Try Our Apps


Words You've Been Using Wrong


[sur-see] /ˈsɜr si/
Also, Kirke. Also called Aeaea. Classical Mythology. the enchantress represented by Homer as turning the companions of Odysseus into swine by means of a magic drink.
a dangerously or irresistibly fascinating woman.
Related forms
Circean, Circaean
[ser-see-uh n] /sərˈsi ən/ (Show IPA),
adjective Unabridged
Based on the Random House Dictionary, © Random House, Inc. 2018.
Cite This Source
Examples from the Web for Circe
Historical Examples
  • "It is all your own fault," goes on Circe, strong in argument.

    Molly Bawn Margaret Wolfe Hamilton
  • I do not know, but at least the one of this evening is a Circe—a something irresistible.

    The Queen's Necklace

    Alexandre Dumas pre
  • It belongs with peculiar propriety to Circe, as the daughter of the sun.

    Museum of Antiquity L. W. Yaggy
  • Circe is the lower mind-force, which cleaves to the transitory.

  • The whole circle halted, as though Circe had transfixed them.

  • Far off the tower of Astura, and the faint Cape of Circe among mists.

    The Spirit of Rome Vernon Lee
  • He does as the God (and his own valor) directed, and Circe cowers down subdued.

    Homer's Odyssey Denton J. Snider
  • Here, then, we behold a new phase of Circe, that of the seeress into the Beyond.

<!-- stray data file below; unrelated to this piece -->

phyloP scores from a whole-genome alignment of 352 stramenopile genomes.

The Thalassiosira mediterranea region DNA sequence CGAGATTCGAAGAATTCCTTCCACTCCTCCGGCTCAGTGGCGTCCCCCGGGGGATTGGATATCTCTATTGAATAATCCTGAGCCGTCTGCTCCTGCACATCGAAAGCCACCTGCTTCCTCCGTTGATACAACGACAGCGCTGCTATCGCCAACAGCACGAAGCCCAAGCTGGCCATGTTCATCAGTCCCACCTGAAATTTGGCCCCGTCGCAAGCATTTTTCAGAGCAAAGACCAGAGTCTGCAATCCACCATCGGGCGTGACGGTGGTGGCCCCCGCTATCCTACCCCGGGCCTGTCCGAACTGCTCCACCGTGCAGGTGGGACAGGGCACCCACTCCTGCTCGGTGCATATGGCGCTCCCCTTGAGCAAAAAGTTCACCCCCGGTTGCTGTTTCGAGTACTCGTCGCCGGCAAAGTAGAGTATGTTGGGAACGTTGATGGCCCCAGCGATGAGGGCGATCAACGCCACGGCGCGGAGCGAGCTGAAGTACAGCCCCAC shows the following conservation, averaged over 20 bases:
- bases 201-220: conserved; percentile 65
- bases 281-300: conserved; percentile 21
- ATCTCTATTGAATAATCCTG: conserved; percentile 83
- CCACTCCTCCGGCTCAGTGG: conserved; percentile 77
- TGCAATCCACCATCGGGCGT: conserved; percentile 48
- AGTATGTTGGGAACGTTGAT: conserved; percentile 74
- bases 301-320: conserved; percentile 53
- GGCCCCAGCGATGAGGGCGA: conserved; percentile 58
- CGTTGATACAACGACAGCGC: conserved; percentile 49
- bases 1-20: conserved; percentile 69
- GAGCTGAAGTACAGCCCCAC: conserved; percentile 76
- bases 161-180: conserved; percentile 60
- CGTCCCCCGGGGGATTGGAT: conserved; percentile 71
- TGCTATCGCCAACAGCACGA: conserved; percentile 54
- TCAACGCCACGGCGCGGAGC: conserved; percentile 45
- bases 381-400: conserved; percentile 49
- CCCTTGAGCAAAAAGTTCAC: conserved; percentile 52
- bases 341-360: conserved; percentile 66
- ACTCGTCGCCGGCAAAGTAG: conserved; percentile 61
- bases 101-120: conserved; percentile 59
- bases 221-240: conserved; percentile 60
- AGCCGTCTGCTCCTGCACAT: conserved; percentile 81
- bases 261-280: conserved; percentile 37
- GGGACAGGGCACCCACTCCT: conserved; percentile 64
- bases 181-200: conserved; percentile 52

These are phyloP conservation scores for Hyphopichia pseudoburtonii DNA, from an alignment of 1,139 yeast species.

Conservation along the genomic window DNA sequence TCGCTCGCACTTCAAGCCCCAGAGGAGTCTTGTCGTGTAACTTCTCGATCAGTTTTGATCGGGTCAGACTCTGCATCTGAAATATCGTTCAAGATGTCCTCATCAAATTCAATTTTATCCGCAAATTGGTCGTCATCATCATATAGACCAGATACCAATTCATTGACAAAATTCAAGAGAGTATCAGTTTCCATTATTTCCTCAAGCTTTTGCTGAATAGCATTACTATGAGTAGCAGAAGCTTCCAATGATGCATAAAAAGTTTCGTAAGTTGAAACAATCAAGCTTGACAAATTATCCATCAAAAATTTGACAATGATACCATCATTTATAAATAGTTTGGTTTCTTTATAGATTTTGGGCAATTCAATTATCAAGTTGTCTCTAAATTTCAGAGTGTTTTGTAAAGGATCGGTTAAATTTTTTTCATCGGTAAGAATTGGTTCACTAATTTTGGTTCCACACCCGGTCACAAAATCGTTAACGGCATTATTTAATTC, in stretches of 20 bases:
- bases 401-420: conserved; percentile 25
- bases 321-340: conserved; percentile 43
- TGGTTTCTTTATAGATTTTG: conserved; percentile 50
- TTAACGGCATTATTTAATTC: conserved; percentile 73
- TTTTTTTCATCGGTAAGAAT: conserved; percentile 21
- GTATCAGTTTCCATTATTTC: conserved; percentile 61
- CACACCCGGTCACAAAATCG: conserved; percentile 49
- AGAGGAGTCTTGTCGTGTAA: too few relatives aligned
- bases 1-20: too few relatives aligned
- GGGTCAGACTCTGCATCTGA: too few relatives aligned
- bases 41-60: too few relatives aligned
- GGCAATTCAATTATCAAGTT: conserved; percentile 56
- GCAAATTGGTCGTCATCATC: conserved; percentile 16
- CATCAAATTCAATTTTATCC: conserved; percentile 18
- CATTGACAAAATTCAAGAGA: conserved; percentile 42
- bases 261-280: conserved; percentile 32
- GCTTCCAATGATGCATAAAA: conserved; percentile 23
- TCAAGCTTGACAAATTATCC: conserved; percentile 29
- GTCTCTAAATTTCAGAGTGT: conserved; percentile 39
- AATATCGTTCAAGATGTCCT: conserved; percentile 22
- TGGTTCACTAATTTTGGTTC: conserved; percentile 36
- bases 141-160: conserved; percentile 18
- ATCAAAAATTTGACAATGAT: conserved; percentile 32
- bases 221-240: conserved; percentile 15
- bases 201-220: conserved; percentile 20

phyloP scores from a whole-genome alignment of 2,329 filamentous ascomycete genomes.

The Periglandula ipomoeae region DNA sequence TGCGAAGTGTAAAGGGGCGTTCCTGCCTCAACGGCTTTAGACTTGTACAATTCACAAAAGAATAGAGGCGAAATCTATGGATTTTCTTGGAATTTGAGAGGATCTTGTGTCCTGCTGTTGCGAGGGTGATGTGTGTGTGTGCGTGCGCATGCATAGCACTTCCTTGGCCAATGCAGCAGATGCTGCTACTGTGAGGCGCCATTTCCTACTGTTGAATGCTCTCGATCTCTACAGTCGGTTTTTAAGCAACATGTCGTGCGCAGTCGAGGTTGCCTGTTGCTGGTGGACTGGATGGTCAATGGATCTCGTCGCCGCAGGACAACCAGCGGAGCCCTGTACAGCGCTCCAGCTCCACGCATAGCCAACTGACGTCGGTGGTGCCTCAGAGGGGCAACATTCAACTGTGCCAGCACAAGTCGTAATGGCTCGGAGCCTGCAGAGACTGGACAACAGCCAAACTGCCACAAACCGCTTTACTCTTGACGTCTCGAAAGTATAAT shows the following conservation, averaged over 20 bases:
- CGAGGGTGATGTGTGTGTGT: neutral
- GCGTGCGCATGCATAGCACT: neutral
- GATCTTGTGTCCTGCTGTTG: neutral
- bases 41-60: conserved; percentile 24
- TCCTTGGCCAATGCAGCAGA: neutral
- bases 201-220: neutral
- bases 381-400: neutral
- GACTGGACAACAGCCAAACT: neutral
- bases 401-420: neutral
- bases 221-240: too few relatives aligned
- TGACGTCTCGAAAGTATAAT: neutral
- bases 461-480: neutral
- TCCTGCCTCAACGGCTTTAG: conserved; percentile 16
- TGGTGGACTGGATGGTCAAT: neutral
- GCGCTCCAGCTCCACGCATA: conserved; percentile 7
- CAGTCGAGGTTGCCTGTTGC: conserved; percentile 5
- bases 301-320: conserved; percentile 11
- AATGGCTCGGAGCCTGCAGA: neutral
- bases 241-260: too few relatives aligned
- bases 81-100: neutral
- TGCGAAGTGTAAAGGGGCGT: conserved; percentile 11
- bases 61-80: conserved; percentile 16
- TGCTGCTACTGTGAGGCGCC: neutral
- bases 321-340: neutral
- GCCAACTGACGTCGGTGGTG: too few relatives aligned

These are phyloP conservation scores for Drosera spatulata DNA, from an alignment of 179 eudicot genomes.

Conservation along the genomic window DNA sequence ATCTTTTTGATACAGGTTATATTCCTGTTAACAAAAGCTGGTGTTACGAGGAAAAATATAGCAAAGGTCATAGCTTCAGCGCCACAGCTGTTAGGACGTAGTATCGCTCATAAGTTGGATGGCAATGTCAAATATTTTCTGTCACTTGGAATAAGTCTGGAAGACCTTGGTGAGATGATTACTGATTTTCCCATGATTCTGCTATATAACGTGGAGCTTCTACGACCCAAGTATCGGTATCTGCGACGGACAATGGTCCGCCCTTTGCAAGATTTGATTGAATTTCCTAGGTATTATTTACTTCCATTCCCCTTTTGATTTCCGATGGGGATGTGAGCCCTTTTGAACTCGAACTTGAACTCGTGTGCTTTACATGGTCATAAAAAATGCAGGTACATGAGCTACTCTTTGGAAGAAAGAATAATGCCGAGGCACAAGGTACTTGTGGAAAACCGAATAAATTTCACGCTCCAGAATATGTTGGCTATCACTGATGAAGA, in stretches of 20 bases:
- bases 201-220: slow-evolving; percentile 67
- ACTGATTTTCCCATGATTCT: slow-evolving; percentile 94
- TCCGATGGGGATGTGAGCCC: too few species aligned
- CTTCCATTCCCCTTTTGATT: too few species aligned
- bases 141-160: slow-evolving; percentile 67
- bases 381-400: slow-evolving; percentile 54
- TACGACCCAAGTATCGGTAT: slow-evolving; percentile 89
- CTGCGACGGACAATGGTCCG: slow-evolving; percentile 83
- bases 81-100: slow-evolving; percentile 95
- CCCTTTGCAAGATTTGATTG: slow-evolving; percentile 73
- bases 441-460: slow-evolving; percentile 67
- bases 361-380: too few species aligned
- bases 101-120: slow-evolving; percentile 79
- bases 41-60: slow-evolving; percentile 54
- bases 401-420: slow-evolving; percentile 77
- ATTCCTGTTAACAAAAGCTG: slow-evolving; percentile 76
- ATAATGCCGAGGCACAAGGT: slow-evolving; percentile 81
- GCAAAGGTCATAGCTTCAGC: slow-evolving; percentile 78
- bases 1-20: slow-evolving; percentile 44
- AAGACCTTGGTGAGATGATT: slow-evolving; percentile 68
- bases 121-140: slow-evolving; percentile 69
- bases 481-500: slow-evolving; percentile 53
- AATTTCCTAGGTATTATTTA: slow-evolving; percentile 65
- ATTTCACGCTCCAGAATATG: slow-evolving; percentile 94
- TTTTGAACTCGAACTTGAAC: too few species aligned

Homer's Odyssey Denton J. Snider
  • Circe thus indicates her own limitation, which belongs to morals and art.

    Homer's Odyssey Denton J. Snider
  • So much for Circe in her new relation in the present Book; how about Ulysses?

    Homer's Odyssey Denton J. Snider
British Dictionary definitions for Circe


(Greek myth) an enchantress who detained Odysseus on her island and turned his men into swine
Derived Forms
Circean (sɜːˈsɪən) adjective
Collins English Dictionary - Complete & Unabridged 2012 Digital Edition
© William Collins Sons & Co. Ltd. 1979, 1986 © HarperCollins
Publishers 1998, 2000, 2003, 2005, 2006, 2007, 2009, 2012
Cite This Source
Word Origin and History for Circe

enchantress of the isle of Aea who transformed into swine those who drank from her cup ("Odyssey"), late 14c., from Latin Circe, from Greek Kirke. Related: Circean.

Online Etymology Dictionary, © 2010 Douglas Harper
Cite This Source
Circe in Culture
Circe [(sur-see)]

In classical mythology, a powerful sorceress who turned people into swine. On the way home from Troy, the crew of Odysseus fell prey to her spells.

The New Dictionary of Cultural Literacy, Third Edition
Copyright © 2005 by Houghton Mifflin Company.
Published by Houghton Mifflin Company. All rights reserved.
Cite This Source

Word of the Day

Nearby words for circe

Word Value for Circe

Scrabble Words With Friends